1. Tier One are parts that are in production from the original manufacturer and must be obtained either from that manufacturer, the manufacture’s authorized suppliers, or suppliers that only obtain parts from original manufacturers or their suppliers
  2. Tier Two are parts that are no longer in production or available from the stock of Tier One suppliers and must be obtained from contractor-approved suppliers, meaning suppliers the contractor has vetted using industry approved counterfeit prevention measures.
  3. Tier Three are parts that cannot be obtained from Tier One and Tier Two sources. These parts can still be used, but only when the contractor notifies the contracting officer; is responsible for inspection, testing and authentication; and documents its inspection, testing and authentication for review by the Government.

While these requirements provide some guidance to contractors, many questions remain unanswered.  For example, there is little guidance on what constitutes a contractor approved supplier beyond stating that such suppliers are determined “trustworthy” by a contractor.  Similarly, what constitutes sufficient industry approved counterfeit prevention measures is unclear.  And, the degree of effort a contractor must exert to ensure that a part is not available under Tier One or Tier Two before moving on to a lower tier supplier is not well defined.  These types of questions make adherence to DFARS 252.246-7008 challenging and therefore could complicate the extent of protection provided by the new safe harbor rule.

Ultimately, the new safe harbor rule is a welcome protection for contractors that are facing the conflicting realities of a DoD customer that is increasingly sensitive to the use of counterfeit electronic parts and a supply chain that is ever more complex and difficult to monitor.  However, the ability of contractors to actually meet the requirements for this protection remains to be seen and will likely take trial, error and litigation to clarify over the coming years.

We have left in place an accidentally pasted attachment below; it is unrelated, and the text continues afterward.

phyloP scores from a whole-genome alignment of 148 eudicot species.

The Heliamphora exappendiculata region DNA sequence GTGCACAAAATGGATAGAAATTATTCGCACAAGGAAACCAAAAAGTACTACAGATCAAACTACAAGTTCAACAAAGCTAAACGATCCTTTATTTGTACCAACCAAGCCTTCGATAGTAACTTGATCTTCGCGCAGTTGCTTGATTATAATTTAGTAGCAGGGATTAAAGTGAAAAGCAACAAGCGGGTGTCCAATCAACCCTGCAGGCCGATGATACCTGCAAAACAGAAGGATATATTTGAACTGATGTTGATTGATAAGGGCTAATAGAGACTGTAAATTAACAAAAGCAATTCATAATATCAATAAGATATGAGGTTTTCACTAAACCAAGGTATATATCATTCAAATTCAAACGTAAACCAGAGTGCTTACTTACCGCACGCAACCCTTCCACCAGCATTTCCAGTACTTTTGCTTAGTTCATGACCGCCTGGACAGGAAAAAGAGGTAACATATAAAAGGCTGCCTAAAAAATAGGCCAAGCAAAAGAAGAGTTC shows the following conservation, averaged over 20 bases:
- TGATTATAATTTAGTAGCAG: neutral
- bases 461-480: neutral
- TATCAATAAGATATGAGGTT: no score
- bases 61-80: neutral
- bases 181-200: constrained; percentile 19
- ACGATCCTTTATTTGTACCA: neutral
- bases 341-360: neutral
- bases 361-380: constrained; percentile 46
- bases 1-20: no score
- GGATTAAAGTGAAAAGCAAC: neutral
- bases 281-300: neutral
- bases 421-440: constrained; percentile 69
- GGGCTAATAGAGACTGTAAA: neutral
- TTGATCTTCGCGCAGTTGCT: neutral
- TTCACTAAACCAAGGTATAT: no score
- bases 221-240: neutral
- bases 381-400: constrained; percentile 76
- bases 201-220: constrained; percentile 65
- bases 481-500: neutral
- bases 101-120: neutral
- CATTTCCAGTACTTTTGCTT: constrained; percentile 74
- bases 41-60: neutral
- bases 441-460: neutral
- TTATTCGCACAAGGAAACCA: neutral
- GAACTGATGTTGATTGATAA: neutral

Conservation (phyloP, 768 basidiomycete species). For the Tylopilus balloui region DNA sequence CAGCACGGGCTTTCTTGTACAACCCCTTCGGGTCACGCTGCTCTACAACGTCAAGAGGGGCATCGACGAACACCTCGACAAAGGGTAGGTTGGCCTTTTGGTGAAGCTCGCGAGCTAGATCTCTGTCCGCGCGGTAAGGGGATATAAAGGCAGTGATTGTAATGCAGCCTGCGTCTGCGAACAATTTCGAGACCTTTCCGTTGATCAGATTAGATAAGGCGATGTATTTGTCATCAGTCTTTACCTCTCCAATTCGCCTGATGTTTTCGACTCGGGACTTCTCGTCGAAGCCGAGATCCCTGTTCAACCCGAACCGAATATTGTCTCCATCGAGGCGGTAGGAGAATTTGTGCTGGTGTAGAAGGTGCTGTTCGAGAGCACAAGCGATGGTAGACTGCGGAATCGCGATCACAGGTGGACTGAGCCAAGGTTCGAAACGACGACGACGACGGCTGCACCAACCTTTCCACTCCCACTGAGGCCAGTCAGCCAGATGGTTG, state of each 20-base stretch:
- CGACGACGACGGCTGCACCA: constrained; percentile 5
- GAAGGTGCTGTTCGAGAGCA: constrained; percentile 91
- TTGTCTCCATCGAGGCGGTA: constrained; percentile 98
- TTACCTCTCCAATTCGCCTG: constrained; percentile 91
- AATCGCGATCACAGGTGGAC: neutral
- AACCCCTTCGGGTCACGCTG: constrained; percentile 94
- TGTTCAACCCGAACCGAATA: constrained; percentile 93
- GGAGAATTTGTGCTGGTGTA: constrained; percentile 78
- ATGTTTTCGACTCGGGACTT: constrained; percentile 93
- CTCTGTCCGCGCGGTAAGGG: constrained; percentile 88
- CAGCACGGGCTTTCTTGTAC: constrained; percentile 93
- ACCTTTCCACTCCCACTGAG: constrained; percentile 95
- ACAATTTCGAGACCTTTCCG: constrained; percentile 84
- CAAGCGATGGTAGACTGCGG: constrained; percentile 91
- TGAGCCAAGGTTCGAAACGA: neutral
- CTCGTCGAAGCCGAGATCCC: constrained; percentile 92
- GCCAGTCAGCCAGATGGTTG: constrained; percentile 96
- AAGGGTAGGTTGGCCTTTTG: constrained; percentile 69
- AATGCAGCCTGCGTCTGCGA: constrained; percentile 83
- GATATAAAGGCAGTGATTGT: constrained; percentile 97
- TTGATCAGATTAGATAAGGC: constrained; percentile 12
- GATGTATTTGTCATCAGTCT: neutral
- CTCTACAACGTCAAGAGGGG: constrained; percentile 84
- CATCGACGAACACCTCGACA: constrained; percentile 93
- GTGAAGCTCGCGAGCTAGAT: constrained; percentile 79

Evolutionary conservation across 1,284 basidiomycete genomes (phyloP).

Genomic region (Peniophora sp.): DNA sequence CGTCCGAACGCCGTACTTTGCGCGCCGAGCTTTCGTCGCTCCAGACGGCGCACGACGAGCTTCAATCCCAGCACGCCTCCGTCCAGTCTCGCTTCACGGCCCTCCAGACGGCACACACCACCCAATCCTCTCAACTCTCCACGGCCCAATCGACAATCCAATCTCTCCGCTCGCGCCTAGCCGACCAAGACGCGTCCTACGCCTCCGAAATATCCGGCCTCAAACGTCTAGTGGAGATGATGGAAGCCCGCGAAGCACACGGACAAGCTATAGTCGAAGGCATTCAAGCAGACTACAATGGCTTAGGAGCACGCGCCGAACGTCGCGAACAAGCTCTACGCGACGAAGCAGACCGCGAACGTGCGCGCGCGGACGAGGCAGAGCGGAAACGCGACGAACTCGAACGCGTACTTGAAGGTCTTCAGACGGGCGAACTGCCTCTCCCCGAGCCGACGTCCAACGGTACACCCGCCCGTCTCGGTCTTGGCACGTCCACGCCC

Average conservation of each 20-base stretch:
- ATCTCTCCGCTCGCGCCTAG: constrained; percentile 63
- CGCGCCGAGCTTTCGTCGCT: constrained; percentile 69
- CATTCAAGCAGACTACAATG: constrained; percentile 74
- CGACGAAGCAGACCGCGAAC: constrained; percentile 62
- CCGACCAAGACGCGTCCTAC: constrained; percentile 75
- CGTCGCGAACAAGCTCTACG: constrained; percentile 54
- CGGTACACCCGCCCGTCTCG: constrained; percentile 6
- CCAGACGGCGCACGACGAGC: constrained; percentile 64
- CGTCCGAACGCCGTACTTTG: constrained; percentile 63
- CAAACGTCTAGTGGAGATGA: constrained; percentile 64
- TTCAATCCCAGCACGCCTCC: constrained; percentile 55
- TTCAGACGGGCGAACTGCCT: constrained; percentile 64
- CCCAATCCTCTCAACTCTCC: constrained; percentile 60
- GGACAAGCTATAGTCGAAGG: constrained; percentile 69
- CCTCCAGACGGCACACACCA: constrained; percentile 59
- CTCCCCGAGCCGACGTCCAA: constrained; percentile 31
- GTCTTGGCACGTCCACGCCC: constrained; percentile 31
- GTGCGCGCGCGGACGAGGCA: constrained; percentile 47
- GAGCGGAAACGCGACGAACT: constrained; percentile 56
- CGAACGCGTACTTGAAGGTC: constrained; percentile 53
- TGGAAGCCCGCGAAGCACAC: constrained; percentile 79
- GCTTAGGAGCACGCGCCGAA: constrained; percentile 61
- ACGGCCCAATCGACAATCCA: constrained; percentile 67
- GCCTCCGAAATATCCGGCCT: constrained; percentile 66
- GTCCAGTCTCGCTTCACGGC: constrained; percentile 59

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Photo of Susan B. Cassidy Susan B. Cassidy

Ms. Cassidy represents clients in the defense, intelligence, and information technologies sectors.  She works with clients to navigate the complex rules and regulations that govern federal procurement and her practice includes both counseling and litigation components.  Ms. Cassidy conducts internal investigations for government…

Ms. Cassidy represents clients in the defense, intelligence, and information technologies sectors.  She works with clients to navigate the complex rules and regulations that govern federal procurement and her practice includes both counseling and litigation components.  Ms. Cassidy conducts internal investigations for government contractors and represents her clients before the Defense Contract Audit Agency (DCAA), Inspectors General (IG), and the Department of Justice with regard to those investigations.  From 2008 to 2012, Ms. Cassidy served as in-house counsel at Northrop Grumman Corporation, one of the world’s largest defense contractors, supporting both defense and intelligence programs. Previously, Ms. Cassidy held an in-house position with Motorola Inc., leading a team of lawyers supporting sales of commercial communications products and services to US government defense and civilian agencies. Prior to going in-house, Ms. Cassidy was a litigation and government contracts partner in an international law firm headquartered in Washington, DC.